Mirrored accessories are easy to blend into many types of interiors. They look equally terrific in modern, traditional, glam, or ultra-feminine rooms. And because they reflect, they can brighten up a dark corner and bounce the light around in all sorts of interesting ways:

The only mark on the frames was a small nip out of the corner of one of them. A little flaw like that is easily concealed, just by placing something to overlap that lower corner:

A quick cleanup, and they are ready to showcase some family photos, keepsake invitations or announcements, or even scraps of beautiful fabric.

They can even be used to torment family pets. Rainbow pug, anyone?

You can't tell from his expression, but Pao Pao is very pleased with my curbside finds.

Friday, May 27, 2011

An Old Marriage, a New Home, and a Fond Farewell

Wednesday, May 25, was quite a day.

It was my 31st anniversary of being married to The Hubby.

Thirty-one years!

We were teenagers when we met; we were about 20 when this photo was taken.

There's nothing else in my life I've done for that long of a time: Not living with my parents. Not being a parent. Not living at one address.

It stuns me and humbles me to think of it.

Nobody who is conscious, who is being truthful, can say that being married for 31 years is all chocolates and rainbows. There have been cancer scares and devastating earthquakes and burn wards. There have been periods of tedium, of staleness, of alone-ness.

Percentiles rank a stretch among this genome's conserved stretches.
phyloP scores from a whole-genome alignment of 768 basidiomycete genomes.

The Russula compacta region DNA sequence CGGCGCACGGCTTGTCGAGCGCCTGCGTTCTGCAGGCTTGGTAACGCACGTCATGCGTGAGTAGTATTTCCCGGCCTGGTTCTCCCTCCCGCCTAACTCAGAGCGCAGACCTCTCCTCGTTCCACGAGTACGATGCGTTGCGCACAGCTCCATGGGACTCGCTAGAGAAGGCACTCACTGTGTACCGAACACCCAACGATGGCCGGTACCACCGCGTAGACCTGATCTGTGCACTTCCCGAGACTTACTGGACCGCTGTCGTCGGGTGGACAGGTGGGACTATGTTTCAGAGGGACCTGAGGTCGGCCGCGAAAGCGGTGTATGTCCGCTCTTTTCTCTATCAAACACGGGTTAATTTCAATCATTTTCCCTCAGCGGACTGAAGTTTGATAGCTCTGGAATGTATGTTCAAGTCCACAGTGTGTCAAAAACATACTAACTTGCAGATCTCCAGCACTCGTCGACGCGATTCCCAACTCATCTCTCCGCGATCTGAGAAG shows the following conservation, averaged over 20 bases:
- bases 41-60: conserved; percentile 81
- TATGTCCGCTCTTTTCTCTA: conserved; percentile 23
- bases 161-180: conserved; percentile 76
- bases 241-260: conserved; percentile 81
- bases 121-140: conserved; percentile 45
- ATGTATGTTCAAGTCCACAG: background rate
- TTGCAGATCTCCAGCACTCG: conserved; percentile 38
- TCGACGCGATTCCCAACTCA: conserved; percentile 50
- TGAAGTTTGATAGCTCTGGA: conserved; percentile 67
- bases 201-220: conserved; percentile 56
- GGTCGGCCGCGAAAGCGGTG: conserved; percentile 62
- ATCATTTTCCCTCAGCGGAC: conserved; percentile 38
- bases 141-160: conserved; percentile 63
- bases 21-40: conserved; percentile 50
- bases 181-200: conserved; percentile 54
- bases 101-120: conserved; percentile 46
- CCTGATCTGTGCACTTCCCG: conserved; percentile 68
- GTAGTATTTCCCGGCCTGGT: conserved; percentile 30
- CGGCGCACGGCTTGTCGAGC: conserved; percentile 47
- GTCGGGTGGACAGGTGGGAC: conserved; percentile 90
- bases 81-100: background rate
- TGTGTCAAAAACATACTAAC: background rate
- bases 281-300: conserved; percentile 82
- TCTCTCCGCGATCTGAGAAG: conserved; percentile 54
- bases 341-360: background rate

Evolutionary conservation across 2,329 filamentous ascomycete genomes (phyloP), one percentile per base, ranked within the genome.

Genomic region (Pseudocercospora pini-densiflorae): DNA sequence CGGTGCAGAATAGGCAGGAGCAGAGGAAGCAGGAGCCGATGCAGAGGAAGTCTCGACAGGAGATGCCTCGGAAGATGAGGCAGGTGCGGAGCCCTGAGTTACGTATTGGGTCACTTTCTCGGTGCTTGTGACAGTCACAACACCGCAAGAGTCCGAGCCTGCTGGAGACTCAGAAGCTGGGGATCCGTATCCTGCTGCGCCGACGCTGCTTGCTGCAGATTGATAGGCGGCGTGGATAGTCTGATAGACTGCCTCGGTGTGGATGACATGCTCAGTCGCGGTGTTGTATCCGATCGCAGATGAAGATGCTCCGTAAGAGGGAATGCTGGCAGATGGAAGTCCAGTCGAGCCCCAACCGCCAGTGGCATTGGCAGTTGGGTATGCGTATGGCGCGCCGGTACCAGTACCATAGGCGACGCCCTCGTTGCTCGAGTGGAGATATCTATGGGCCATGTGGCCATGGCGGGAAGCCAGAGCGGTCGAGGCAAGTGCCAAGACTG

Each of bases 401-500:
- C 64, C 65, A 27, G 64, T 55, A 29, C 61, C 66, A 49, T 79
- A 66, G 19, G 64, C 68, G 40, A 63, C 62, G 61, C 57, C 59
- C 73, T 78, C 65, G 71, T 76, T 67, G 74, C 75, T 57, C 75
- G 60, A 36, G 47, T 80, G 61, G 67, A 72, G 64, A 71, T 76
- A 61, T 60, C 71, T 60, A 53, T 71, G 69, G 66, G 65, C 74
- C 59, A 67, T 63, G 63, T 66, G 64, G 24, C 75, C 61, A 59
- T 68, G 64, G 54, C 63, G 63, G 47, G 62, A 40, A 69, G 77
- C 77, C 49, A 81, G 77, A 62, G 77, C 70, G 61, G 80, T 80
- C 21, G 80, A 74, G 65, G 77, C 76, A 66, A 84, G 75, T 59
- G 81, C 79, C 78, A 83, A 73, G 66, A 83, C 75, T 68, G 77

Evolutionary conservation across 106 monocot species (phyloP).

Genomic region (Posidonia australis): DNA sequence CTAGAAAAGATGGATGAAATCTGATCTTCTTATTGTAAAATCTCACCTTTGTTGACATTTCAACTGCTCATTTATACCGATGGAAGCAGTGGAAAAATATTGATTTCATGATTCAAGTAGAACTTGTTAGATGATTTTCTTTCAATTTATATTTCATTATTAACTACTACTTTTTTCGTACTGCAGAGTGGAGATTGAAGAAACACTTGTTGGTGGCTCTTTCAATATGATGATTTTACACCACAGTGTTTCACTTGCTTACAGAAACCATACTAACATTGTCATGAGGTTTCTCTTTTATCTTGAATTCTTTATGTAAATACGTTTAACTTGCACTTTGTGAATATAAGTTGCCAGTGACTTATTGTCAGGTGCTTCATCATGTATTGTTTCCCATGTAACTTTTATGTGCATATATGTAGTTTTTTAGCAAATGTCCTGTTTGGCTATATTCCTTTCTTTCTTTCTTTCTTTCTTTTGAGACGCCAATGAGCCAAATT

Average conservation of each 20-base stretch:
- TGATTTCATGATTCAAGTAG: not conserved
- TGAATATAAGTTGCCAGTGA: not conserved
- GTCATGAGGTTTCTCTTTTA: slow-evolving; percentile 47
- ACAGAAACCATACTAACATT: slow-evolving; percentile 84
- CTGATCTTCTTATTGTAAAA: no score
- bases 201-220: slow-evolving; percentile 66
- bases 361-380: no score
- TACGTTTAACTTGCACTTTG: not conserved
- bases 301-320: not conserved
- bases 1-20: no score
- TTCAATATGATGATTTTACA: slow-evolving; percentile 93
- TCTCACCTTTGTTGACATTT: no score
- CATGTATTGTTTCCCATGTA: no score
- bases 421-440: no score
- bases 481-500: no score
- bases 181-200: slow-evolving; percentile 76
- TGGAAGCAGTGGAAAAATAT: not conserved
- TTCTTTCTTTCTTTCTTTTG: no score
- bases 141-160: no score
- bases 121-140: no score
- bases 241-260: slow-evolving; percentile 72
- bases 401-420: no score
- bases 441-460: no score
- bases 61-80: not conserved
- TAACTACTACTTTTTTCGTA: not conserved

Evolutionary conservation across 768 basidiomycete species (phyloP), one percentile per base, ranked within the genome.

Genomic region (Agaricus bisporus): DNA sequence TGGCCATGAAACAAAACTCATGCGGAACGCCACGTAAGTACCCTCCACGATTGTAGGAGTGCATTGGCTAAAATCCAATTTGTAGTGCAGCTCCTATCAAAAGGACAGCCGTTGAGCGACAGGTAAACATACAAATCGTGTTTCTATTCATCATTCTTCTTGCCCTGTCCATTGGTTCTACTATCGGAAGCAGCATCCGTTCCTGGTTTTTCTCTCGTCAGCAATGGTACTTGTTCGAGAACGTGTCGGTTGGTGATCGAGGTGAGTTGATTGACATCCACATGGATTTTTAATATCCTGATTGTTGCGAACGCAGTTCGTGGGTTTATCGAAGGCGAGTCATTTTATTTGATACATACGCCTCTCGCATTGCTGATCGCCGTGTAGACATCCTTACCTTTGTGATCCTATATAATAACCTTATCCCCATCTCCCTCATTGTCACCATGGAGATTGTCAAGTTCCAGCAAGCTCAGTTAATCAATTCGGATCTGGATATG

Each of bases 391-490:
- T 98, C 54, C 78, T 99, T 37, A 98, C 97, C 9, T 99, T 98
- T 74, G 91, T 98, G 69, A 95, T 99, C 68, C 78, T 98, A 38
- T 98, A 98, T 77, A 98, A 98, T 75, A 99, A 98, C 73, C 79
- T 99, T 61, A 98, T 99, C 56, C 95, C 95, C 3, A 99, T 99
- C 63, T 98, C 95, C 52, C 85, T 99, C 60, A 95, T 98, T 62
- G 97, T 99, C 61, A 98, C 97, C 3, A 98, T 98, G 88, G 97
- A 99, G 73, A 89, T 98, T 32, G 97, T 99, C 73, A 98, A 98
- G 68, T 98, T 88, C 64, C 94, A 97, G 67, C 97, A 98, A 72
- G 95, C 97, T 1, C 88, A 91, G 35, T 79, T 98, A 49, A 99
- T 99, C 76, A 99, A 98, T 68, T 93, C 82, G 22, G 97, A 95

But there also has been the birth and raising of three spectacularly wonderful children, when The Hubby and I felt like demi-gods: We created THIS! We produced this perfect being!

The Hubby and me, with one of the spectacular children we created, The Boy.

And there have been times when, together, we climbed to mountain tops, huddled in snowstorms, woke to cherry-colored sunrises, flew over canyons, swam with sea turtles, touched prehistoric stones, and shot through Class Four rapids in amazingly tiny kayaks.

I have travelled farther, walked longer, listened more deeply, cried more bitterly, and laughed more heartily with this man than with any other person on Earth.

For the sheer longevity of our relationship, if for no other reason (and there are many other reasons), I salute you, The Hubby.

And thank you for putting up with the dogs.

* * * * * * * * * * * * * * * * * * * * * * * *

As if to underscore that 31 years of marriage is both something to celebrate and something to yawn at, Fate conspired to make May 25 a "non-versary" for us. He had a board meeting, I had a class, and the most time we had together that day was the hour-plus we spent signing mortgage papers.

Yes, we bought a new home.

And no, we aren't vacating our lovely house, with the white picket fence and the 60-plus rose bushes.

We bought a funny, dumpy little house 15 minutes down the freeway. It will be home for Lovely Daughters #1 and #2, when they begin their lives together, working and studying in Los Angeles. They have talked about being housemates together since they were very little girls. Of course, I think they always imagined it would be someplace more glamorous, like San Francisco or New York City.